So, potatoes in hand (and on the lookout for possible potato thieves), I checked out with my ingredients and headed home and started cookin. Like I said, I can pretty much make these in my sleep, so the assembly and subsequent baking in the oven went smooth as silk. As did the transport in the back of my car on the way to Mom’s/Grandma’s house. Unfortunately there was a last minute monkey wrench thrown into the thus far flawlessly executed potato casserole operation. While the hubster and I each carried a pan of potatoes through the front door….ONE of the pans somehow flipped over and onto the floor. I’m not naming names here….but as I stood there STILL HOLDING MY PAN of POTATOES…SOMEONE ELSE proceeded to let loose with a stream of obscenities that would make a sailor blush! hahaha! Just kidding. SOMEONE actually showed a stunning amount of self control at this point…because I know SOMEONE really WANTED to curse! ;-)

After a few seconds (that felt like a few YEARS!) of awkward silence…there was suddenly a flurry of activity as people tried desperately to SAVE THOSE POTATOES! But alas, even the 10 second rule doesn’t really apply when the entire dish is dropped upside down onto an outdoor brick walkway. About the only thing to be done at that point was to get the garden hose out. Which SOMEONE did.

Looooooooooooooooooooong story short….the roughly 20 people in attendance all got a very “dainty” helping of those potatoes at this Easter dinner.

Fast forward to today. No. 2 son (who eats a gluten free diet) was bemoaning the fact he hardly got ANY of his favorite potatoes at Easter dinner. Poor baby. He suggested we have them for dinner today! I was about to tell him he’d be lucky to get a bowl of cereal for dinner after yesterday’s food drama….but then the soft, mushy, pushover side of me took over and I acquiesced. It’s awfully hard to say “No” to a kid whose diet is severely limited when he asks for a particular food dish. Especially when that kid is 16 (almost 17) and requires massive amounts of food to keep him going! So by making another DOUBLE BATCH of those potatoes…I was actually doing MYSELF a favor because I wouldn’t have to hear “There’s nothing to eat!” for at least a couple of days. ;-)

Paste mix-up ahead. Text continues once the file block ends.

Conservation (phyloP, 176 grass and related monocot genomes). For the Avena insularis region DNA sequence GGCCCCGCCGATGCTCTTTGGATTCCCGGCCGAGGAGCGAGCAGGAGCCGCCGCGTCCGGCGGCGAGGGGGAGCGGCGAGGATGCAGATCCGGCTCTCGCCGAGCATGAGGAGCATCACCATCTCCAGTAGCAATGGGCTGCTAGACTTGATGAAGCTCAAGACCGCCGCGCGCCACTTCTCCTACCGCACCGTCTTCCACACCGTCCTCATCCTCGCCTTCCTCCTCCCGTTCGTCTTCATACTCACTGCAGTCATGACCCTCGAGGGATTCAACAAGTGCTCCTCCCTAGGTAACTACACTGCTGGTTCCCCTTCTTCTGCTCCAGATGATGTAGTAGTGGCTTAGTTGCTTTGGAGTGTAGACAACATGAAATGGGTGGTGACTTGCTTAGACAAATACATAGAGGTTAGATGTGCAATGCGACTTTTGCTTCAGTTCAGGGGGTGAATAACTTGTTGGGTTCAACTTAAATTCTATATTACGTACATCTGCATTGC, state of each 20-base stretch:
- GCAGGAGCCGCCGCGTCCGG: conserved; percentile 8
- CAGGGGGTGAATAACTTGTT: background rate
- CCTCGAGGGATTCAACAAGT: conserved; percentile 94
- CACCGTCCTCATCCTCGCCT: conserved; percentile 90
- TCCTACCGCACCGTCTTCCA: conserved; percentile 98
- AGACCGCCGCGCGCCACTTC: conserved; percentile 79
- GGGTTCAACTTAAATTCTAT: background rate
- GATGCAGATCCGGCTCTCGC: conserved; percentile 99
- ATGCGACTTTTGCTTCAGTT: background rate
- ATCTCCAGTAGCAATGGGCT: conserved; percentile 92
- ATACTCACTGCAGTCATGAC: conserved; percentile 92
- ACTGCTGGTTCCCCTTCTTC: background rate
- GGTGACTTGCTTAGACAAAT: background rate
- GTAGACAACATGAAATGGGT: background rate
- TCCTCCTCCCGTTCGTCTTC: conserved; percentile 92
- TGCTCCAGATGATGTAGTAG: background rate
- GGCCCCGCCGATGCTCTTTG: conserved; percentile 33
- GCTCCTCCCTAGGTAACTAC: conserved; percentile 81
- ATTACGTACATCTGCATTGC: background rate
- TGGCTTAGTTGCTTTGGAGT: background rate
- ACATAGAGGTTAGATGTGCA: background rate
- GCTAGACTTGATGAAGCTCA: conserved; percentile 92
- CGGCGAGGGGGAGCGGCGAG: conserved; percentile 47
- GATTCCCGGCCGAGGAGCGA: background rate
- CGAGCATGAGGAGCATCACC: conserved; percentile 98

THAT, my friends, is how I ended up making this dish FOUR times in the last TWENTY FOUR hours. Which means…I don’t even have to look at my recipe card to type this out for you…and YOU now will have it to try for yourself. And trust me on this…if by some chance you haven’t ever had these (those) potatoes…you are in for a treat.

THOSE POTATOES (aka “Funeral Potatoes” but soon to be renamed something less depressing!)

1 Large Package of THAWED Ore-Ida Hash Brown Potatoes (or you can do it the old fashioned way and PEEL, BOIL, and SHRED them by hand…but why would you?)
1 can Cream of chicken soup -OR- substitute (1) 14 to 16 ounce can of chicken broth for gluten free -OR- 1/3 cup of Soup or Sauce Mix
1 16-ounce container of sour cream
2 cups cheddar cheese
1/2 cup (1 stick) melted butter
1/3 cup finely chopped green onions
1 cup crushed Corn Flakes + 2 Tablespoons melted butter

Preheat oven to 325 degrees. In a saucepan melt butter and add soup/broth/mix, sour cream, cheese and green onions. Stir over low-medium heat until everything is melted and combined into a creamy sauce.